The Airbus A300 is a wide-body airliner developed and manufactured by Airbus. In September 1967, aircraft manufacturers in the United Kingdom, France, and West Germany signed a memorandum of understanding to develop a large airliner. West Germany and France reached an agreement on 29 May 1969 after the British withdrew from the project on 10 April 1969. European collaborative aerospace manufacturer Airbus Industrie was formally created on 18 December 1970 to develop and produce it. The prototype first flew on 28 October 1972.
|A300 in Lufthansa livery showing its twinjet configuration with underwing podded turbofans (2004)|
|First flight||28 October 1972|
|Introduction||23 May 1974 with Air France|
|Primary users||FedEx Express|
European Air Transport Leipzig
|Variants||A300-600ST Beluga |
|Developed into||Airbus A330|
The first twin-engine widebody airliner, the A300 typically seats 247 passengers in two classes over a range of 5,375 to 7,500 km (2,900 to 4,050 nmi). Initial variants are powered by CF6-50 or JT9D turbofans and have a three-crew flight deck. The improved A300-600 has a two-crew cockpit and updated GE CF6-80 or PW4000 engines; it made its first flight on 8 July 1983 and entered service later that year. The A300 is the basis of the smaller A310 (first flown in 1982) and was adapted in a freighter version. Its cross section was retained for the larger A340 (1991) and A330 (1992). It is also the basis for the oversize Beluga transport (1994).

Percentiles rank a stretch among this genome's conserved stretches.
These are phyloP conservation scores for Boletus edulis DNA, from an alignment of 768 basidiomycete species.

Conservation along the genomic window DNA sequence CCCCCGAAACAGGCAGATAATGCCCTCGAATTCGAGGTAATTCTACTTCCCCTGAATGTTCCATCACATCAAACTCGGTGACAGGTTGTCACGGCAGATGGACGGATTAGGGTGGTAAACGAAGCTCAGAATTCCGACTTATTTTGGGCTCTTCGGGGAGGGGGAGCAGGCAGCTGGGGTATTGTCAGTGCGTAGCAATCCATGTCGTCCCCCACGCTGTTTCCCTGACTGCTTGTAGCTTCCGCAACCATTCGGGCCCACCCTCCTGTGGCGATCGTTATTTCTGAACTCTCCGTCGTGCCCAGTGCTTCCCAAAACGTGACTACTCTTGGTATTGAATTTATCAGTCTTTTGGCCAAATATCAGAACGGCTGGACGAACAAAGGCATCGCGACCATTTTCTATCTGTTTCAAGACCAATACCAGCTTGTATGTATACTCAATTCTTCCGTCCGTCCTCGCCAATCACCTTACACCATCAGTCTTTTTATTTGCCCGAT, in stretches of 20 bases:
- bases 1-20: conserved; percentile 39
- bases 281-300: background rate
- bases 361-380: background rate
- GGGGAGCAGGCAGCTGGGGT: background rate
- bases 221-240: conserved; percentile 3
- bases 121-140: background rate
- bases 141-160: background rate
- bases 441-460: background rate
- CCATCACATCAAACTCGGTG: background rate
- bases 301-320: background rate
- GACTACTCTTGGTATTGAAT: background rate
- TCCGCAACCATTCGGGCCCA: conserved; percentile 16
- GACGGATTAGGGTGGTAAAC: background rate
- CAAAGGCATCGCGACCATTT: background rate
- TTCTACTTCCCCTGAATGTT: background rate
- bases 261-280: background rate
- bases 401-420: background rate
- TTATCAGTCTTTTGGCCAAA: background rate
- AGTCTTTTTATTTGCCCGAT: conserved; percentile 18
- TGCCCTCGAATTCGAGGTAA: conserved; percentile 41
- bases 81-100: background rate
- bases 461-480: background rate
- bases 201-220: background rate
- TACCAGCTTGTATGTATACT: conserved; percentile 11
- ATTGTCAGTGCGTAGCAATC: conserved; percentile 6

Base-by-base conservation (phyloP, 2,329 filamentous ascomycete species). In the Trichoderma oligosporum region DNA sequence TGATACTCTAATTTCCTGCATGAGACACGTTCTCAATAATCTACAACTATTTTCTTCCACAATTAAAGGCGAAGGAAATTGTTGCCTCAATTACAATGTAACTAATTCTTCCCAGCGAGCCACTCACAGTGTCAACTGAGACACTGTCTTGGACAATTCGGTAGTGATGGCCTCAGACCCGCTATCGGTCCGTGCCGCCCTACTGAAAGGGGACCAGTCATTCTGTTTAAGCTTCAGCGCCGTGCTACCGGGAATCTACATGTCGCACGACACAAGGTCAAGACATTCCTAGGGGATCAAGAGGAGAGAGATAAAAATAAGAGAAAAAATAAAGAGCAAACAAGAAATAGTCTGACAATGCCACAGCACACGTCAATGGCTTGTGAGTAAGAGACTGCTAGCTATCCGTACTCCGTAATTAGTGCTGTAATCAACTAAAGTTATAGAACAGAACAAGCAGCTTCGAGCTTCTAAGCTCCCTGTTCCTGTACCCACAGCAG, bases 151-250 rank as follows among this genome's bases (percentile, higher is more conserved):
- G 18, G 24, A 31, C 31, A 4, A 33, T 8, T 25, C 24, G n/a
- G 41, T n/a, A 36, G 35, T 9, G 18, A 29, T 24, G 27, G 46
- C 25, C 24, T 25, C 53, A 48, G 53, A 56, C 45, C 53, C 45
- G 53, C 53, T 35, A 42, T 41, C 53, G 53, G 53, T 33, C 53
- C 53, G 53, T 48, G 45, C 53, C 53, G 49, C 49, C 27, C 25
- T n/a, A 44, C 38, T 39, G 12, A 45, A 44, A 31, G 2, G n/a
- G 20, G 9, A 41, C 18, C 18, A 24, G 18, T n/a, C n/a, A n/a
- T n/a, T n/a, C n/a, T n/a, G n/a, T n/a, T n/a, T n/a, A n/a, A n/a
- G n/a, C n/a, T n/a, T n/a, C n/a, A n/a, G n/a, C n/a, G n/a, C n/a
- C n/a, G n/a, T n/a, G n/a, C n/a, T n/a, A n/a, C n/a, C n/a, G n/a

Launch customer Air France introduced the type on 23 May 1974. After limited demand initially, sales took off as the type was proven in early service, beginning three decades of steady orders. It has a similar capacity to the Boeing 767-300, introduced in 1986, but lacked the 767-300ER range. During the 1990s, the A300 became popular with cargo aircraft operators, as passenger airliner conversions or as original builds. Production ceased in July 2007 after 561 deliveries.